Sorry once again for the lapse in posts. For reasons you'll discover in part 8, I haven't been able to have any real internet access until today. Fortunately for you guys, I'm back in the U.S of A where the internet flows freely from everywhere.
After our visit at Cerreto Libri, it was off to visit the lovely ladies over at Sanguineto for an overnight stay and a tour of the farm and cellar in the morning.
Dora Forsoni runs the farm alone with her life and business partner Patrizia Castiglioni. This is not an exaggeration; Dora takes care of 100% of the vine maintenance, meaning she works the soil, prunes and ties every vine of her 3.5 hectare estate by herself; the only time someone else ever steps foot in the vines is during harvest when a small team of friends helps out.
As you could imagine, Dora is one tough cookie.
For starters she is a renown hunter: the season just started and she's already nabbed four 70 kilo deer. In her own words:
"4 deer, 4 bullets. I shot each one straight in the heart! Only males, because they make the best trophies."
Please don't read into that as some kind of feminist thing: Dora showed us the heads (trophies), which she simply explained make better mantle pieces because of the antlers. Obviously she eats every last bit of each animal, and butchers them herself.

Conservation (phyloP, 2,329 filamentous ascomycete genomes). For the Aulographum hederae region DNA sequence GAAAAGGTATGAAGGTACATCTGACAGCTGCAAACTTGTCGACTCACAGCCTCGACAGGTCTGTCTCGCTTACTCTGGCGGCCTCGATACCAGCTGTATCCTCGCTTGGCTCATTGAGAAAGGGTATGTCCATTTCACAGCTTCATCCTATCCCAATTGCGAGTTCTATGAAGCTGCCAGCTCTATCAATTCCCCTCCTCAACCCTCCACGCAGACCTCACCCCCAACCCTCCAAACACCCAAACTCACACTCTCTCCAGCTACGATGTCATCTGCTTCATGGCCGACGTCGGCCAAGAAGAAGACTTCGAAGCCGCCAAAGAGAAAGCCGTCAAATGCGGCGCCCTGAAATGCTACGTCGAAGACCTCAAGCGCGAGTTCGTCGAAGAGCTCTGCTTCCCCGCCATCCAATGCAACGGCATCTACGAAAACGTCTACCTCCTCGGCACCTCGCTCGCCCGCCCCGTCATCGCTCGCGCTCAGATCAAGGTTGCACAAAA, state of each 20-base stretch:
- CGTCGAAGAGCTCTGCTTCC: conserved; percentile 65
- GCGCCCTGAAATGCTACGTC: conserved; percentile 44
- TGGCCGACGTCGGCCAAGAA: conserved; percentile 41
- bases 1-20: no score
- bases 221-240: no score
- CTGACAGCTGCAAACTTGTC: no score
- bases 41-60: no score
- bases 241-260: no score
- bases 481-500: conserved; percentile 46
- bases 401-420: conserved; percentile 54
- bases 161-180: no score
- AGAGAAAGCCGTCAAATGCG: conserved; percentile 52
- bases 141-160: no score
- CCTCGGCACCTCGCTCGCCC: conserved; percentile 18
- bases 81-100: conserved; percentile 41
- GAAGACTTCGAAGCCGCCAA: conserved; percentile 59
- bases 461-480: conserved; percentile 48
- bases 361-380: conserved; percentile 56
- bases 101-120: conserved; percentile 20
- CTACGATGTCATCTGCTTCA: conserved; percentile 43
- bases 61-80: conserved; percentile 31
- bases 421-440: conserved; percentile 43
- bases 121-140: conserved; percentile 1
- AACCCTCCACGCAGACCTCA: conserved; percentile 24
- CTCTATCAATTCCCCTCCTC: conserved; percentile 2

She's been working the family farm her entire life, and learned everything she knows about agriculture, viticulture and vinification from her father; her work in the vineyards therefore leans less on philosophy and more on tradition; a tradition that results in much purer, honest wine than 99% of her neighbors.
She can't weigh more than 110 pounds (and I'm being generous).
When we arrived, we were warmly greeted by Ali, the dog pictured above. His specialty is catching rabbits, and they can't let him loose on the farm, otherwise the free roaming chickens and geese would be in for it.
Dora let us in and told us she was glad we were here. In the kitchen she was roasting freshly picked chestnuts and preparing a wild board stew (from meat she'd hunted a few days earlier) with polenta.
I've always had a thing for wild boar because of the french comic strip Astérix, where the Gauls are constantly seen eating sanglier.
It was one of the best dishes I've ever had. Josefa had thirds.
Right after we got in, someone called Dora on her cellphone and she said she couldn't talk because she was with her importer Kevin. The person didn't seem to understand, because unlike France where Kevin (pronounced Keveen) and Steeve (pronounced Steeeeve) have become popular names in the last decade, a name like Kevin sounds unfamiliar to the Italian ear. Dora explained:
"Kevin! Kevin! Like Kevin Costner! Haven't you seen Balla coi Lupi?"
This caught on at dinner, and for the rest of the meal, Mr. McKenna was referred to as:
"Kevin Costner: Balla coi Lupi".
Besides the food and hilarious 90's movies references, Dora keyed us in on some interesting aspects of her work and that of her neighbors. First of all, I've never met a grower who so passionately expresses how much they love their wine.
With every bottle opened, Dora exclaimed how "fantasic" and "beautiful" and "delicious" it was without a shred of pomp or attitude. In the context of our meal, it was hard to disagree.
I really think my father was on to something when he wrote that a to truly understand a wine, you need to understand the person who made its personality.
Dora is as much part of her terroir as the indigenous grapes that grow from her sandy clay soils: she emanates a sense of place and local tradition, and you can taste her passion in each bottle.